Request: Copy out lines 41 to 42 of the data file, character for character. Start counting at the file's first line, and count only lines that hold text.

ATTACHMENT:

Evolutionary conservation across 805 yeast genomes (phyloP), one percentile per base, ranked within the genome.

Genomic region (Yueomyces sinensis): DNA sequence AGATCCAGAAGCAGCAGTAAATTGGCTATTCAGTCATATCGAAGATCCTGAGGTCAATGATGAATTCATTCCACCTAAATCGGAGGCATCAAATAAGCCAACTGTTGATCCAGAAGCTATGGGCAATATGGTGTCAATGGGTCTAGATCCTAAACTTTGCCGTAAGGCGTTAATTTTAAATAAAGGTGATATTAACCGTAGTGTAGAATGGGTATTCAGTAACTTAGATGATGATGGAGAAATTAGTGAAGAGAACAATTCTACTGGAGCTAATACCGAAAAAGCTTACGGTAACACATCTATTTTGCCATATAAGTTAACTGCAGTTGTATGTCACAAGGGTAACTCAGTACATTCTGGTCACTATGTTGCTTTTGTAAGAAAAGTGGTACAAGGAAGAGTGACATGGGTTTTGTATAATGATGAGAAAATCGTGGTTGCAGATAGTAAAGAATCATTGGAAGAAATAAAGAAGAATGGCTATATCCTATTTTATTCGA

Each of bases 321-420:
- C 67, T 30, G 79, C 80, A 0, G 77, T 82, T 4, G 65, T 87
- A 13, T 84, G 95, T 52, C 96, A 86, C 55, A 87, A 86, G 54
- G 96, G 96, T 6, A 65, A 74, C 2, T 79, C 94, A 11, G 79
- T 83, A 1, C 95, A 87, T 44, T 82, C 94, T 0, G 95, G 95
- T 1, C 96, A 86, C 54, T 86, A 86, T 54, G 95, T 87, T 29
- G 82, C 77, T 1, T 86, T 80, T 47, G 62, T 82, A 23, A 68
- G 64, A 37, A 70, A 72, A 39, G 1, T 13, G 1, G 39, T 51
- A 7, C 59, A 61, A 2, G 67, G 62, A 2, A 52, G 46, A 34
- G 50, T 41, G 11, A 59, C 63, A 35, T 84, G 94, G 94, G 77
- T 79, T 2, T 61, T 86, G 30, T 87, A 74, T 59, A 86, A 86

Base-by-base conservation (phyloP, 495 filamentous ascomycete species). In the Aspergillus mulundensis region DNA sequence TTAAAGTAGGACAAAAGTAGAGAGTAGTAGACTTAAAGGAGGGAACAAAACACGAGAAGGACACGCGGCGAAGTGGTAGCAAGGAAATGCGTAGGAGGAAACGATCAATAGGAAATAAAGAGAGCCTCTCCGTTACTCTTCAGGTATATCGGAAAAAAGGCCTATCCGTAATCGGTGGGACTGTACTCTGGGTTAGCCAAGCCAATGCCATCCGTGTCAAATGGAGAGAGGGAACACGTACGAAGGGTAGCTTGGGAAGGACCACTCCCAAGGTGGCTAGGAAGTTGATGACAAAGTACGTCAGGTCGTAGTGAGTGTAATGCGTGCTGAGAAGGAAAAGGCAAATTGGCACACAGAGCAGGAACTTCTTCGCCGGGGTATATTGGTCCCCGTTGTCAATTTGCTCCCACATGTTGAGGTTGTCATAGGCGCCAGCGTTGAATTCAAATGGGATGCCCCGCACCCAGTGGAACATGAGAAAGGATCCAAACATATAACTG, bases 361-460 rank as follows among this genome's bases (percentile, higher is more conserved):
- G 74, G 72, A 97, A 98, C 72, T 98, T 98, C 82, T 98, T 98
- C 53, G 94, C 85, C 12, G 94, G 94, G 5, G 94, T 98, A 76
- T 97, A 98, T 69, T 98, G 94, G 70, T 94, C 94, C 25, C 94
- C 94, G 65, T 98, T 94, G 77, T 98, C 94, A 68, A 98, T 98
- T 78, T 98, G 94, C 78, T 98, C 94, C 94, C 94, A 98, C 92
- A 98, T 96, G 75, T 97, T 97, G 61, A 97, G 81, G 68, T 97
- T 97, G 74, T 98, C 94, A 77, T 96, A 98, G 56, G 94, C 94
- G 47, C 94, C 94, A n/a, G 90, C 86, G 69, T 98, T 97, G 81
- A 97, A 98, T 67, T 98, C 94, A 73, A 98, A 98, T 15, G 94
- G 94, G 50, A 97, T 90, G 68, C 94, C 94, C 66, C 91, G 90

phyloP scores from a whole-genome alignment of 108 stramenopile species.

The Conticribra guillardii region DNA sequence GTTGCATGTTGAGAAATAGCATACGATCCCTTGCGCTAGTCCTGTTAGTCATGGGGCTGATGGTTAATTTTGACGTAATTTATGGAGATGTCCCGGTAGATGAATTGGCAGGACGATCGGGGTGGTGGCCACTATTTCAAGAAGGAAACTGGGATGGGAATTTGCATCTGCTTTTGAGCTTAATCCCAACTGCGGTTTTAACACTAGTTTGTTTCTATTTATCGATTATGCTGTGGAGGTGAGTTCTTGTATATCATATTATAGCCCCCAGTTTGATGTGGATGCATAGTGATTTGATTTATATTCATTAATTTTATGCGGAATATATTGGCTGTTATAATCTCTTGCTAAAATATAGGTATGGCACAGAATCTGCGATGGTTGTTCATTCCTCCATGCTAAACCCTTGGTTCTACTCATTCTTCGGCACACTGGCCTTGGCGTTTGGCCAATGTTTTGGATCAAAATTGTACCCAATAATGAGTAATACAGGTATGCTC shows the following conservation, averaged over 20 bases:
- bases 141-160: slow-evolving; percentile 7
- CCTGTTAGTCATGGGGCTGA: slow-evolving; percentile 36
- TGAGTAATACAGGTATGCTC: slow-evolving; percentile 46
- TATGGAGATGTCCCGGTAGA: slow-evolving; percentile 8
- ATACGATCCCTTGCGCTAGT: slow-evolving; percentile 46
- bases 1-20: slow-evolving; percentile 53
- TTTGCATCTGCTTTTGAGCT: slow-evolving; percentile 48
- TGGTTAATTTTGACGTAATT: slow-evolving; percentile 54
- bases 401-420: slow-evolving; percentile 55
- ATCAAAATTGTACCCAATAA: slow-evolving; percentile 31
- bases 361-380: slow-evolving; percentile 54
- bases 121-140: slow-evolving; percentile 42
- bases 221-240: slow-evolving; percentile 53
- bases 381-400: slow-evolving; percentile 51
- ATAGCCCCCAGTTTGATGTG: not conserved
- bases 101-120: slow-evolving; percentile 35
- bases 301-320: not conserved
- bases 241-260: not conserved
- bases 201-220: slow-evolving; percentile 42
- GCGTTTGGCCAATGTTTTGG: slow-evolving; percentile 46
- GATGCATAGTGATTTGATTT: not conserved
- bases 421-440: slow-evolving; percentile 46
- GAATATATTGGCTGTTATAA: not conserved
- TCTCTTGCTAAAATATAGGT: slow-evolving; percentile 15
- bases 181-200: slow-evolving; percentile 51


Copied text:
- ATAGCCCCCAGTTTGATGTG: not conserved
- bases 101-120: slow-evolving; percentile 35